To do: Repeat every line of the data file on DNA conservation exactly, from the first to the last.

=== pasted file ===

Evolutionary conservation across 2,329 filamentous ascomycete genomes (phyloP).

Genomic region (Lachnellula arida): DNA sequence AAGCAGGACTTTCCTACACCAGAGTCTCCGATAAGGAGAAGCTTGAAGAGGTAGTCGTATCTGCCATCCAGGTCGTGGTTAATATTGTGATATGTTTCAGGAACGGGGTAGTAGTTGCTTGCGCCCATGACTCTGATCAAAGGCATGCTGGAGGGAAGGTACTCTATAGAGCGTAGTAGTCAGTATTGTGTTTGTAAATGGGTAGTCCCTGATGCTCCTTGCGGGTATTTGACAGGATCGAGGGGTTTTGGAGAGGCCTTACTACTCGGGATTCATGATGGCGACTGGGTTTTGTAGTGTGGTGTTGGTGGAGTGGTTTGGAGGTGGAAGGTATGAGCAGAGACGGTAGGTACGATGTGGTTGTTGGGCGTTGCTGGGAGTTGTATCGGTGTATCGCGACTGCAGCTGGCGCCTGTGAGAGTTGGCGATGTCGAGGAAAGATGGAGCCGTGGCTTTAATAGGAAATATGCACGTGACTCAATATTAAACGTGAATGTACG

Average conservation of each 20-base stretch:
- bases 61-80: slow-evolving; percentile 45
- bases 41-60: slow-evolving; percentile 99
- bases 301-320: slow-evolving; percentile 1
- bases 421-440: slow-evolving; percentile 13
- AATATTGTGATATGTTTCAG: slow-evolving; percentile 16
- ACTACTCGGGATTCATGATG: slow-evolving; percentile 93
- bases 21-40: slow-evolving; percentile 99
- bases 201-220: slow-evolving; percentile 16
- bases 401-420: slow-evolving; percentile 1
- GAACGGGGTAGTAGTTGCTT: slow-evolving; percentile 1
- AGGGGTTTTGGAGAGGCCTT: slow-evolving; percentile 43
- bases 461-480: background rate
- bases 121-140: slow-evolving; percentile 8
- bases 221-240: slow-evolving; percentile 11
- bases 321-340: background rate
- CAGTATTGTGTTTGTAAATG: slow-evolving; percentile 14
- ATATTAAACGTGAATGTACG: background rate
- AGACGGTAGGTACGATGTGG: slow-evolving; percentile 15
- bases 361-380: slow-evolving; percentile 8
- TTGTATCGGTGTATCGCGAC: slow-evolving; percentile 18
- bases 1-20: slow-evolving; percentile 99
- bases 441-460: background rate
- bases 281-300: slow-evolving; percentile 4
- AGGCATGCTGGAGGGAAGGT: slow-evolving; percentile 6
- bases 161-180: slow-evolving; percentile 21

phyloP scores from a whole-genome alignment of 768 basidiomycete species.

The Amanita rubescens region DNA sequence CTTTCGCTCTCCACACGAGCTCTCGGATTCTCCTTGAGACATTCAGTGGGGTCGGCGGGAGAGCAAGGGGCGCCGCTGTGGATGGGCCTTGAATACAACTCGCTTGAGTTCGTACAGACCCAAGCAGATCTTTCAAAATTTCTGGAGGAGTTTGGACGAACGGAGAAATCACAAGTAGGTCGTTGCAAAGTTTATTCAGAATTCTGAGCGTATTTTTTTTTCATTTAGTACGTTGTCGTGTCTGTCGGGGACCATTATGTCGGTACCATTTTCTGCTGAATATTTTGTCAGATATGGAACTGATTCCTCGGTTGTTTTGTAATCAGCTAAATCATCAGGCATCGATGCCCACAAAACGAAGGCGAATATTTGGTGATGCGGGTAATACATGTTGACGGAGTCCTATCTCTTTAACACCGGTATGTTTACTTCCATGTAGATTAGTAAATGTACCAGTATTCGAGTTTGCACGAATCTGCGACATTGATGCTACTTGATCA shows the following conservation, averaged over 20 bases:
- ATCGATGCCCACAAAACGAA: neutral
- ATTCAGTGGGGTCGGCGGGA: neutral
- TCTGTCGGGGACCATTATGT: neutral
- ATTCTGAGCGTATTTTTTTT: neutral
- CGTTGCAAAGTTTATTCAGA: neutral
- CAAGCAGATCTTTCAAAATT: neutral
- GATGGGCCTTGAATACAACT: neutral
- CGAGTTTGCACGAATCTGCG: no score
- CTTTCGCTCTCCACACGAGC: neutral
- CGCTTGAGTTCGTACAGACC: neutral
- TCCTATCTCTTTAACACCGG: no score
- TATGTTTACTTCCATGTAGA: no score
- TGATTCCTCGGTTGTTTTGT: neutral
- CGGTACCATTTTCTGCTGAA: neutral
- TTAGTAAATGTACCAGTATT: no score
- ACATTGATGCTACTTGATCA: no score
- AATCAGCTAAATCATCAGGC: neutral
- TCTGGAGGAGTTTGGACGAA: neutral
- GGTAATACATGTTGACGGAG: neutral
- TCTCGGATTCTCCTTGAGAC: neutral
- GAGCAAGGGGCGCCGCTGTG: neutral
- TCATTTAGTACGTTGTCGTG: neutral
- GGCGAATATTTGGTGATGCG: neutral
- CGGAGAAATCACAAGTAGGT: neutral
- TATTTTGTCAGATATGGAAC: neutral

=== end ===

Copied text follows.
Evolutionary conservation across 2,329 filamentous ascomycete genomes (phyloP).

Genomic region (Lachnellula arida): DNA sequence AAGCAGGACTTTCCTACACCAGAGTCTCCGATAAGGAGAAGCTTGAAGAGGTAGTCGTATCTGCCATCCAGGTCGTGGTTAATATTGTGATATGTTTCAGGAACGGGGTAGTAGTTGCTTGCGCCCATGACTCTGATCAAAGGCATGCTGGAGGGAAGGTACTCTATAGAGCGTAGTAGTCAGTATTGTGTTTGTAAATGGGTAGTCCCTGATGCTCCTTGCGGGTATTTGACAGGATCGAGGGGTTTTGGAGAGGCCTTACTACTCGGGATTCATGATGGCGACTGGGTTTTGTAGTGTGGTGTTGGTGGAGTGGTTTGGAGGTGGAAGGTATGAGCAGAGACGGTAGGTACGATGTGGTTGTTGGGCGTTGCTGGGAGTTGTATCGGTGTATCGCGACTGCAGCTGGCGCCTGTGAGAGTTGGCGATGTCGAGGAAAGATGGAGCCGTGGCTTTAATAGGAAATATGCACGTGACTCAATATTAAACGTGAATGTACG

Average conservation of each 20-base stretch:
- bases 61-80: slow-evolving; percentile 45
- bases 41-60: slow-evolving; percentile 99
- bases 301-320: slow-evolving; percentile 1
- bases 421-440: slow-evolving; percentile 13
- AATATTGTGATATGTTTCAG: slow-evolving; percentile 16
- ACTACTCGGGATTCATGATG: slow-evolving; percentile 93
- bases 21-40: slow-evolving; percentile 99
- bases 201-220: slow-evolving; percentile 16
- bases 401-420: slow-evolving; percentile 1
- GAACGGGGTAGTAGTTGCTT: slow-evolving; percentile 1
- AGGGGTTTTGGAGAGGCCTT: slow-evolving; percentile 43
- bases 461-480: background rate
- bases 121-140: slow-evolving; percentile 8
- bases 221-240: slow-evolving; percentile 11
- bases 321-340: background rate
- CAGTATTGTGTTTGTAAATG: slow-evolving; percentile 14
- ATATTAAACGTGAATGTACG: background rate
- AGACGGTAGGTACGATGTGG: slow-evolving; percentile 15
- bases 361-380: slow-evolving; percentile 8
- TTGTATCGGTGTATCGCGAC: slow-evolving; percentile 18
- bases 1-20: slow-evolving; percentile 99
- bases 441-460: background rate
- bases 281-300: slow-evolving; percentile 4
- AGGCATGCTGGAGGGAAGGT: slow-evolving; percentile 6
- bases 161-180: slow-evolving; percentile 21

phyloP scores from a whole-genome alignment of 768 basidiomycete species.

The Amanita rubescens region DNA sequence CTTTCGCTCTCCACACGAGCTCTCGGATTCTCCTTGAGACATTCAGTGGGGTCGGCGGGAGAGCAAGGGGCGCCGCTGTGGATGGGCCTTGAATACAACTCGCTTGAGTTCGTACAGACCCAAGCAGATCTTTCAAAATTTCTGGAGGAGTTTGGACGAACGGAGAAATCACAAGTAGGTCGTTGCAAAGTTTATTCAGAATTCTGAGCGTATTTTTTTTTCATTTAGTACGTTGTCGTGTCTGTCGGGGACCATTATGTCGGTACCATTTTCTGCTGAATATTTTGTCAGATATGGAACTGATTCCTCGGTTGTTTTGTAATCAGCTAAATCATCAGGCATCGATGCCCACAAAACGAAGGCGAATATTTGGTGATGCGGGTAATACATGTTGACGGAGTCCTATCTCTTTAACACCGGTATGTTTACTTCCATGTAGATTAGTAAATGTACCAGTATTCGAGTTTGCACGAATCTGCGACATTGATGCTACTTGATCA shows the following conservation, averaged over 20 bases:
- ATCGATGCCCACAAAACGAA: neutral
- ATTCAGTGGGGTCGGCGGGA: neutral
- TCTGTCGGGGACCATTATGT: neutral
- ATTCTGAGCGTATTTTTTTT: neutral
- CGTTGCAAAGTTTATTCAGA: neutral
- CAAGCAGATCTTTCAAAATT: neutral
- GATGGGCCTTGAATACAACT: neutral
- CGAGTTTGCACGAATCTGCG: no score
- CTTTCGCTCTCCACACGAGC: neutral
- CGCTTGAGTTCGTACAGACC: neutral
- TCCTATCTCTTTAACACCGG: no score
- TATGTTTACTTCCATGTAGA: no score
- TGATTCCTCGGTTGTTTTGT: neutral
- CGGTACCATTTTCTGCTGAA: neutral
- TTAGTAAATGTACCAGTATT: no score
- ACATTGATGCTACTTGATCA: no score
- AATCAGCTAAATCATCAGGC: neutral
- TCTGGAGGAGTTTGGACGAA: neutral
- GGTAATACATGTTGACGGAG: neutral
- TCTCGGATTCTCCTTGAGAC: neutral
- GAGCAAGGGGCGCCGCTGTG: neutral
- TCATTTAGTACGTTGTCGTG: neutral
- GGCGAATATTTGGTGATGCG: neutral
- CGGAGAAATCACAAGTAGGT: neutral
- TATTTTGTCAGATATGGAAC: neutral